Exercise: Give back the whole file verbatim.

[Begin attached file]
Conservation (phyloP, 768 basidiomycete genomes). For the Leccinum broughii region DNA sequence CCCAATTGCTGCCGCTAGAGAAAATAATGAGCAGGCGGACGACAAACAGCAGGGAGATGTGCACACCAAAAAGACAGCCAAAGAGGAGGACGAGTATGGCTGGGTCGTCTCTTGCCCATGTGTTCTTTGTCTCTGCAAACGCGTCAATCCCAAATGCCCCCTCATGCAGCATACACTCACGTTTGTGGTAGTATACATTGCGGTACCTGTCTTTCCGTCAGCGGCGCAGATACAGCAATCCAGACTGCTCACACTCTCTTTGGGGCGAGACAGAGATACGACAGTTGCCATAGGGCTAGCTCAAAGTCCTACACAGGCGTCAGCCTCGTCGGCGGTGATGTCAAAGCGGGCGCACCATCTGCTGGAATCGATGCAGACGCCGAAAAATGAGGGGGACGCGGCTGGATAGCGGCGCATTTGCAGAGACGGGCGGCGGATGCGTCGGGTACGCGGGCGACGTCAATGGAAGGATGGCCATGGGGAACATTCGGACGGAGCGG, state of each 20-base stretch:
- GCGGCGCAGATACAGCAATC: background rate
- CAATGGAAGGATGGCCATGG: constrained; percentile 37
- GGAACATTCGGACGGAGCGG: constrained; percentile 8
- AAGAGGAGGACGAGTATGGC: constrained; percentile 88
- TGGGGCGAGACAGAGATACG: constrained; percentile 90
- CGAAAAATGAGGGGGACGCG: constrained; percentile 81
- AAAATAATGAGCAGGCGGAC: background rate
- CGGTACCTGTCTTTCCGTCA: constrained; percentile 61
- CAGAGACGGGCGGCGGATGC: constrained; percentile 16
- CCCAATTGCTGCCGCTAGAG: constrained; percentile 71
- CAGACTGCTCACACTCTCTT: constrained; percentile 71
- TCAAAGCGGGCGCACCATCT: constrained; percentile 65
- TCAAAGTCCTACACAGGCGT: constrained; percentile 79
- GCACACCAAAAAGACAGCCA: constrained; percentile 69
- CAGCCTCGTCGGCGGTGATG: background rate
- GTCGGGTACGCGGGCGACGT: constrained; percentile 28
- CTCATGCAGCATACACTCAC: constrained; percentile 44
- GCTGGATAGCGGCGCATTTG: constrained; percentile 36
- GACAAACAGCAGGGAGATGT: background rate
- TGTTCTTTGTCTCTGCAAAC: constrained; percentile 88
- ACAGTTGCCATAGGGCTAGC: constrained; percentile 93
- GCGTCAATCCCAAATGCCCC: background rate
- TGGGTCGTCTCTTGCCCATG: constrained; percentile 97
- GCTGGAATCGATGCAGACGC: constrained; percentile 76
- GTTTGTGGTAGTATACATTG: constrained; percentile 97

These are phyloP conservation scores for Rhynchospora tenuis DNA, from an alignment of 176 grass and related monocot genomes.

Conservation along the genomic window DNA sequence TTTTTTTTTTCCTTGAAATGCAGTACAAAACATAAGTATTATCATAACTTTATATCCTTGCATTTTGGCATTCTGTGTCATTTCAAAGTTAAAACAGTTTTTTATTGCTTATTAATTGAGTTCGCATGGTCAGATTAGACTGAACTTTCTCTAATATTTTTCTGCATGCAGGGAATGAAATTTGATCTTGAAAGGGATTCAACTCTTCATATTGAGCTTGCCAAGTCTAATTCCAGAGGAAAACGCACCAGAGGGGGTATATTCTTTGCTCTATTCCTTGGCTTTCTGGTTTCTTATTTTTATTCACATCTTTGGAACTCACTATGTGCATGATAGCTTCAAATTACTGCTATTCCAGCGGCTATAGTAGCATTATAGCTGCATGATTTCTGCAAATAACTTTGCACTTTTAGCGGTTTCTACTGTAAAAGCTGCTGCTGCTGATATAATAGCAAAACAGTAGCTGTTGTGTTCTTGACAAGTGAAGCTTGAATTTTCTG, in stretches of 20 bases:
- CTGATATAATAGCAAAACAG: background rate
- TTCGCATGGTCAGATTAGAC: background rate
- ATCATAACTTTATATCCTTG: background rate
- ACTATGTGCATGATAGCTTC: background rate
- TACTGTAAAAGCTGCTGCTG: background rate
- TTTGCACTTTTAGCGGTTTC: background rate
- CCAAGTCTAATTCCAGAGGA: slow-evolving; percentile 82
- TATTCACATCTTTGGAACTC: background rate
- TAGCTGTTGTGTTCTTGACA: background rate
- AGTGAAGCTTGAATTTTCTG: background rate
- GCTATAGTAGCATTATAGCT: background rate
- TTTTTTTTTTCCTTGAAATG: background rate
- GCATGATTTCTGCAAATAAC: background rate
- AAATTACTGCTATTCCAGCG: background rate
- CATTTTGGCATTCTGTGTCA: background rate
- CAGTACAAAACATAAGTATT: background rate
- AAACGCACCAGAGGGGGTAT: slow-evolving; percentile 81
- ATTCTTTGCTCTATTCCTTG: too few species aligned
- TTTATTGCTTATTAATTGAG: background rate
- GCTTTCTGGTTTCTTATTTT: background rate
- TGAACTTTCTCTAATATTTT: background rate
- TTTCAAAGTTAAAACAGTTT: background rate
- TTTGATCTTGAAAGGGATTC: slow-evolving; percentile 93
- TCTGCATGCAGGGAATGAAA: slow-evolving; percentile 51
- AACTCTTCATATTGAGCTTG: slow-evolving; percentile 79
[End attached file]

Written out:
Conservation (phyloP, 768 basidiomycete genomes). For the Leccinum broughii region DNA sequence CCCAATTGCTGCCGCTAGAGAAAATAATGAGCAGGCGGACGACAAACAGCAGGGAGATGTGCACACCAAAAAGACAGCCAAAGAGGAGGACGAGTATGGCTGGGTCGTCTCTTGCCCATGTGTTCTTTGTCTCTGCAAACGCGTCAATCCCAAATGCCCCCTCATGCAGCATACACTCACGTTTGTGGTAGTATACATTGCGGTACCTGTCTTTCCGTCAGCGGCGCAGATACAGCAATCCAGACTGCTCACACTCTCTTTGGGGCGAGACAGAGATACGACAGTTGCCATAGGGCTAGCTCAAAGTCCTACACAGGCGTCAGCCTCGTCGGCGGTGATGTCAAAGCGGGCGCACCATCTGCTGGAATCGATGCAGACGCCGAAAAATGAGGGGGACGCGGCTGGATAGCGGCGCATTTGCAGAGACGGGCGGCGGATGCGTCGGGTACGCGGGCGACGTCAATGGAAGGATGGCCATGGGGAACATTCGGACGGAGCGG, state of each 20-base stretch:
- GCGGCGCAGATACAGCAATC: background rate
- CAATGGAAGGATGGCCATGG: constrained; percentile 37
- GGAACATTCGGACGGAGCGG: constrained; percentile 8
- AAGAGGAGGACGAGTATGGC: constrained; percentile 88
- TGGGGCGAGACAGAGATACG: constrained; percentile 90
- CGAAAAATGAGGGGGACGCG: constrained; percentile 81
- AAAATAATGAGCAGGCGGAC: background rate
- CGGTACCTGTCTTTCCGTCA: constrained; percentile 61
- CAGAGACGGGCGGCGGATGC: constrained; percentile 16
- CCCAATTGCTGCCGCTAGAG: constrained; percentile 71
- CAGACTGCTCACACTCTCTT: constrained; percentile 71
- TCAAAGCGGGCGCACCATCT: constrained; percentile 65
- TCAAAGTCCTACACAGGCGT: constrained; percentile 79
- GCACACCAAAAAGACAGCCA: constrained; percentile 69
- CAGCCTCGTCGGCGGTGATG: background rate
- GTCGGGTACGCGGGCGACGT: constrained; percentile 28
- CTCATGCAGCATACACTCAC: constrained; percentile 44
- GCTGGATAGCGGCGCATTTG: constrained; percentile 36
- GACAAACAGCAGGGAGATGT: background rate
- TGTTCTTTGTCTCTGCAAAC: constrained; percentile 88
- ACAGTTGCCATAGGGCTAGC: constrained; percentile 93
- GCGTCAATCCCAAATGCCCC: background rate
- TGGGTCGTCTCTTGCCCATG: constrained; percentile 97
- GCTGGAATCGATGCAGACGC: constrained; percentile 76
- GTTTGTGGTAGTATACATTG: constrained; percentile 97

These are phyloP conservation scores for Rhynchospora tenuis DNA, from an alignment of 176 grass and related monocot genomes.

Conservation along the genomic window DNA sequence TTTTTTTTTTCCTTGAAATGCAGTACAAAACATAAGTATTATCATAACTTTATATCCTTGCATTTTGGCATTCTGTGTCATTTCAAAGTTAAAACAGTTTTTTATTGCTTATTAATTGAGTTCGCATGGTCAGATTAGACTGAACTTTCTCTAATATTTTTCTGCATGCAGGGAATGAAATTTGATCTTGAAAGGGATTCAACTCTTCATATTGAGCTTGCCAAGTCTAATTCCAGAGGAAAACGCACCAGAGGGGGTATATTCTTTGCTCTATTCCTTGGCTTTCTGGTTTCTTATTTTTATTCACATCTTTGGAACTCACTATGTGCATGATAGCTTCAAATTACTGCTATTCCAGCGGCTATAGTAGCATTATAGCTGCATGATTTCTGCAAATAACTTTGCACTTTTAGCGGTTTCTACTGTAAAAGCTGCTGCTGCTGATATAATAGCAAAACAGTAGCTGTTGTGTTCTTGACAAGTGAAGCTTGAATTTTCTG, in stretches of 20 bases:
- CTGATATAATAGCAAAACAG: background rate
- TTCGCATGGTCAGATTAGAC: background rate
- ATCATAACTTTATATCCTTG: background rate
- ACTATGTGCATGATAGCTTC: background rate
- TACTGTAAAAGCTGCTGCTG: background rate
- TTTGCACTTTTAGCGGTTTC: background rate
- CCAAGTCTAATTCCAGAGGA: slow-evolving; percentile 82
- TATTCACATCTTTGGAACTC: background rate
- TAGCTGTTGTGTTCTTGACA: background rate
- AGTGAAGCTTGAATTTTCTG: background rate
- GCTATAGTAGCATTATAGCT: background rate
- TTTTTTTTTTCCTTGAAATG: background rate
- GCATGATTTCTGCAAATAAC: background rate
- AAATTACTGCTATTCCAGCG: background rate
- CATTTTGGCATTCTGTGTCA: background rate
- CAGTACAAAACATAAGTATT: background rate
- AAACGCACCAGAGGGGGTAT: slow-evolving; percentile 81
- ATTCTTTGCTCTATTCCTTG: too few species aligned
- TTTATTGCTTATTAATTGAG: background rate
- GCTTTCTGGTTTCTTATTTT: background rate
- TGAACTTTCTCTAATATTTT: background rate
- TTTCAAAGTTAAAACAGTTT: background rate
- TTTGATCTTGAAAGGGATTC: slow-evolving; percentile 93
- TCTGCATGCAGGGAATGAAA: slow-evolving; percentile 51
- AACTCTTCATATTGAGCTTG: slow-evolving; percentile 79